Industrial robots: A game changer in the manufacturing sector

The quest to increase manufacturing agility and reduce production costs has given rise to a new breed of machines – industrial robots. Industrial robots can perform a range of repeatable tasks with precision, speed, and consistent quality.

As a result, they are highly coveted in automotive, electronics, metals, chemicals, and food manufacturing industries. Worldwide sales of industrial robots hit record highs in 2017 and is expected to increase by at least 15 percent on average per year until 2020, signaling the rapid transition towards Industrial 4.0. We took a closer look at this emerging trend in the manufacturing sector.

Industrial robotics offer significant advantages for SMEs and large manufacturers alike. Most industrial robots are standardized and offer intuitive programming methods. As a result, they are easy to use and help ensure consistency and accuracy in manufacturing processes such as soldering, material handling, cutting, drilling, assembling and polishing, among others.

The key factors that are driving the expansion of robot usage in industrial processes include:

  • The rapid expansion of industrial activities that operate on the basis of increased efficiency, reduced human errors and improved worker safety.
  • A dearth of skilled workers, which has driven up labor costs.
  • Decreasing prices of robotic devices. The last 30 years have seen average robot prices fall by about half.
  • Technological advances in software and networking technology that have simplified the process of assembling, installing and maintaining robots both in terms of effort and cost.

As per the International Federation of Robotics, robots are classified only based on mechanical structure.

Articulated Robots: This robot design features rotary joints and can range from simple two joint structures to 10 or more joints. These are typically used in the handling of metal casting, palletizing, welding, and painting.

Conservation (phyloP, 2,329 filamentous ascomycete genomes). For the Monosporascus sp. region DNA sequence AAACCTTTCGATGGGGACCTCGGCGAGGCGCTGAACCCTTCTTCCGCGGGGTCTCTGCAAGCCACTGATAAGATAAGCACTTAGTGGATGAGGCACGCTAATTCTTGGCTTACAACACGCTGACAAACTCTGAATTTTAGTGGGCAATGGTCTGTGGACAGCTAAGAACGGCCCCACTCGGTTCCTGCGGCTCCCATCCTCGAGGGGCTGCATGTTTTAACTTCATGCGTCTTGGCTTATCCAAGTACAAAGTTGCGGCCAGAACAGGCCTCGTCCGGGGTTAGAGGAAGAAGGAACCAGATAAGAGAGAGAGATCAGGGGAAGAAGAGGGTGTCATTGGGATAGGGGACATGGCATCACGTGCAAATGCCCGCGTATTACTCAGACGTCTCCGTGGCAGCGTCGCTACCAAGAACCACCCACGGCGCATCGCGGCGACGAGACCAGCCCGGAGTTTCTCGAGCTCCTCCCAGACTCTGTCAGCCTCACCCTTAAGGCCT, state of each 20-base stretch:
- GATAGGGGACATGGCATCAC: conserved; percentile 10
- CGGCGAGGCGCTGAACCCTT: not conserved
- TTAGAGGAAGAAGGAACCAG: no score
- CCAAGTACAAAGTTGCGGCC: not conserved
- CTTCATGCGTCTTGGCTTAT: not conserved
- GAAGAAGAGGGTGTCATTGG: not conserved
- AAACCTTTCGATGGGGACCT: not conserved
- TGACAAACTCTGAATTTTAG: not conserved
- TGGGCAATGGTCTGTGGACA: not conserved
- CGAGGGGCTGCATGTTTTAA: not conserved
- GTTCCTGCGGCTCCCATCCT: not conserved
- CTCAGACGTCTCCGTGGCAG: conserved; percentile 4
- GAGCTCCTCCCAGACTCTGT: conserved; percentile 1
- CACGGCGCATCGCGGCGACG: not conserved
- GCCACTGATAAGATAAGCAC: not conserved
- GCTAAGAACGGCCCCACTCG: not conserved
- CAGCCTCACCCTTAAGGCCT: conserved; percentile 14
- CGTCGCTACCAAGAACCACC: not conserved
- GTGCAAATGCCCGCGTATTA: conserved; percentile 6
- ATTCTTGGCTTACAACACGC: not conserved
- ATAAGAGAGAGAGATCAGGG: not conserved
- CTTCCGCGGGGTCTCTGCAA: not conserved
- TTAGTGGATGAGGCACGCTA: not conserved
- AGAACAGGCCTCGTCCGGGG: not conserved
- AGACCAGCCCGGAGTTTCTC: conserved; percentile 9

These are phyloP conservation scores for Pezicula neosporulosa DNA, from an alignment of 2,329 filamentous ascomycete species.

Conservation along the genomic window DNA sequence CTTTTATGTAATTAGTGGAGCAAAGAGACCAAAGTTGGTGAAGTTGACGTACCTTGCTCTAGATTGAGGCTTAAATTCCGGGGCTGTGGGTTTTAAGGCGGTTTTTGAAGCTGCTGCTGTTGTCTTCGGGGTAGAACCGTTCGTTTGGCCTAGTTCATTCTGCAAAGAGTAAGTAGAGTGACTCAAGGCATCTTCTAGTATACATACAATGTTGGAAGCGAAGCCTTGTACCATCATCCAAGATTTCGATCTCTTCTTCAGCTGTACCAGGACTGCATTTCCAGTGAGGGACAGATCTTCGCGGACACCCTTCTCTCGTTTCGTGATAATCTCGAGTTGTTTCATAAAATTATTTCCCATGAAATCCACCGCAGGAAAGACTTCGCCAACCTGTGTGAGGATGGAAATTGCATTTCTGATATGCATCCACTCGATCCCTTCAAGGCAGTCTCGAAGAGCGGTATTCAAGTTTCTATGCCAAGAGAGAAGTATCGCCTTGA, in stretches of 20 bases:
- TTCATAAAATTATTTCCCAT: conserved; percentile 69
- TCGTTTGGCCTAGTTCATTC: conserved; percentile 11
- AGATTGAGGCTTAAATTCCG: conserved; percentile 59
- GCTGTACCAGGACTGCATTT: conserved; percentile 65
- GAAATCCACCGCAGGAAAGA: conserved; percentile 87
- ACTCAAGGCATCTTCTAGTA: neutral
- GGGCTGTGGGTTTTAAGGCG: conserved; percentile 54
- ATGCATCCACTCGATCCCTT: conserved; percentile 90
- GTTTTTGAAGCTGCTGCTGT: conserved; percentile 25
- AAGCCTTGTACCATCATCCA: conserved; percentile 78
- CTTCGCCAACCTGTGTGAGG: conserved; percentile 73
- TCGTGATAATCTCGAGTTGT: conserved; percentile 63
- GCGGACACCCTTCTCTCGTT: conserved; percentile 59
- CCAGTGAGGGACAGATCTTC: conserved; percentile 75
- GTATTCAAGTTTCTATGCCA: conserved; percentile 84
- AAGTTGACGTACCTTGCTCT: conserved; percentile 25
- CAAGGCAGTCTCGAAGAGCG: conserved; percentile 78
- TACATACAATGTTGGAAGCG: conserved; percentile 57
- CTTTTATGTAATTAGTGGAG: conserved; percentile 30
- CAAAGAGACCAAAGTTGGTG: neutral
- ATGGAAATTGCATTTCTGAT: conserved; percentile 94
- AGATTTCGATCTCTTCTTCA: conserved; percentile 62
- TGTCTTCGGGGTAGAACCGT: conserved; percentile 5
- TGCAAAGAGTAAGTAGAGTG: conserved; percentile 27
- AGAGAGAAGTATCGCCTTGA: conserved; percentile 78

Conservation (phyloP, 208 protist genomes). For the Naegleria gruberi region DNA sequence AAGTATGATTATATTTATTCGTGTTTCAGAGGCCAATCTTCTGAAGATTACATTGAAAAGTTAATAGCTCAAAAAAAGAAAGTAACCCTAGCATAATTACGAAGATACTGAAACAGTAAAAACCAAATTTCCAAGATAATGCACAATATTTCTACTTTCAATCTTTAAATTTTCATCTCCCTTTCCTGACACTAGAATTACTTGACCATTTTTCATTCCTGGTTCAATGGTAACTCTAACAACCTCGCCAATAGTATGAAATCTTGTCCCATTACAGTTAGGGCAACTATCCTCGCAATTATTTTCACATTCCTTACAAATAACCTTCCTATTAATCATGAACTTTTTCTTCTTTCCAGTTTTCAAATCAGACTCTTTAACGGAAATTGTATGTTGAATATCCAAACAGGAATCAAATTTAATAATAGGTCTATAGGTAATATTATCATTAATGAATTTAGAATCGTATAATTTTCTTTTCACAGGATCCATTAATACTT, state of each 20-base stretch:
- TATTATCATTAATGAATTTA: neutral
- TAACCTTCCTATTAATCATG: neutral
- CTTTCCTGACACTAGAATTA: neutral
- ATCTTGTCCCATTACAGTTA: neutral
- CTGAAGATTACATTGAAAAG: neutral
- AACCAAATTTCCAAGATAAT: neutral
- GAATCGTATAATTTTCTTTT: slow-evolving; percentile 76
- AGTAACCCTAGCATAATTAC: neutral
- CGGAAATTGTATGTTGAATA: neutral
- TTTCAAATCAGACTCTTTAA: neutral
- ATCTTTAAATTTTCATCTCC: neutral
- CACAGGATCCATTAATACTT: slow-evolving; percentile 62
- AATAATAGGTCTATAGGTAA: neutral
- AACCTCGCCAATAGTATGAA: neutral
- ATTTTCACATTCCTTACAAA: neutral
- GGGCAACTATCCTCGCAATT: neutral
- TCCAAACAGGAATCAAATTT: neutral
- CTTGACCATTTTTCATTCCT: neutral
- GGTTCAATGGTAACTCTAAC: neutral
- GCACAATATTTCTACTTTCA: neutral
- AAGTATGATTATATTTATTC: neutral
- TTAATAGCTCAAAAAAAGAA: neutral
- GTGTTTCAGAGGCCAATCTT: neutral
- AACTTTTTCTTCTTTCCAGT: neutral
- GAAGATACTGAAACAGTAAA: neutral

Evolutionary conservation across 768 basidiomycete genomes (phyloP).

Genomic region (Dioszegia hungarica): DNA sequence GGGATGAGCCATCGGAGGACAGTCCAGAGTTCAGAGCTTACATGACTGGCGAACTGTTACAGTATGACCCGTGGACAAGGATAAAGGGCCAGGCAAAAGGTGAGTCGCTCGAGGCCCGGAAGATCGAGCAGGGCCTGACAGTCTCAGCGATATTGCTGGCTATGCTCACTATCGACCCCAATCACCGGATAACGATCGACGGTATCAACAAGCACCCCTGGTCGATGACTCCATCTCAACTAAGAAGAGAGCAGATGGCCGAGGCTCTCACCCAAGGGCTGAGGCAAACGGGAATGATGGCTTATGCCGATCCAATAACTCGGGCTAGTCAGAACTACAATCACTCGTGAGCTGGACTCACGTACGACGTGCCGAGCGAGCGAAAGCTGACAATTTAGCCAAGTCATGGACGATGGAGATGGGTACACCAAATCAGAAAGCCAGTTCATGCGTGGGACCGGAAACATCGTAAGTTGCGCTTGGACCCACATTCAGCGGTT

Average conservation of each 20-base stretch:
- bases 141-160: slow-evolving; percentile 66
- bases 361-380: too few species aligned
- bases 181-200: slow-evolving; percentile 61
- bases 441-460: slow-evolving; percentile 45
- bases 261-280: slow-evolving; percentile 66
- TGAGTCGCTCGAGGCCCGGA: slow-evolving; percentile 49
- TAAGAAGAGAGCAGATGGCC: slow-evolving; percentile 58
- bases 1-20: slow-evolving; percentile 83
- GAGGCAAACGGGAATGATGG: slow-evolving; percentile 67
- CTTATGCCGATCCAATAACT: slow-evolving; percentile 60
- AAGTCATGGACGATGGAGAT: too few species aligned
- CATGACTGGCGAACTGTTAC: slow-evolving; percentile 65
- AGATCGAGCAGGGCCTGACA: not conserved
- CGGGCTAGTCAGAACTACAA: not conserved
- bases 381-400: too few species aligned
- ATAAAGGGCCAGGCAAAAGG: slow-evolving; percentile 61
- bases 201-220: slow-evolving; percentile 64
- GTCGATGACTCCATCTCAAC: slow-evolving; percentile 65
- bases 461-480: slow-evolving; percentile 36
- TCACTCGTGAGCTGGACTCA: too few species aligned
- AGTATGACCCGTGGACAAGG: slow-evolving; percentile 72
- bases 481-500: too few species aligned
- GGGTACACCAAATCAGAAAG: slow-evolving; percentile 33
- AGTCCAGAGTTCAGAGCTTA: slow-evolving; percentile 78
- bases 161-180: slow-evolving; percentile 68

SCARA Robots: Commonly used in assembly applications, this selectively compliant arm for robotic assembly is primarily cylindrical in design. SCARA robots are typically used in assembly and packaging functions.

Linear/ Cartesian Robots: These are also called rectilinear or gantry robots. Cartesian robots have three linear joints that use the Cartesian coordinate system (X, Y, and Z).

Primarily used in:

  • Laser Welding
  • Pressing
  • Sealing
  • Handling of Plastic Moulding

Parallel Robots: These spider-like robots are built from jointed parallelograms connected to a common base. Heavily used in the food, pharmaceutical, and electronic industries to carry out functions such as picking and placing, assembly, and handling.

Polar: Also called spherical robots, in this configuration, the arm is connected to the base with a twisting joint and a combination of two rotary joints and one linear joint.

Primarily used for:

  • Picking and Placing
  • Assembly
  • Handling

Cylindrical: The robot has at least one rotary joint at the base and at least one prismatic joint to connect the links.

The articulated robots segment accounted for the maximum share in the global industrial robotics market in 2016, owing to their extensive use in the packaging and healthcare sectors. Based on functionality, materials handling sub-segment holds the maximum share.

Most robotics operating systems have been developed due to research initiatives by universities or industry leaders. It’s not uncommon for such platforms to be open-source, enabling developers to make modifications that enhance the capabilities of systems.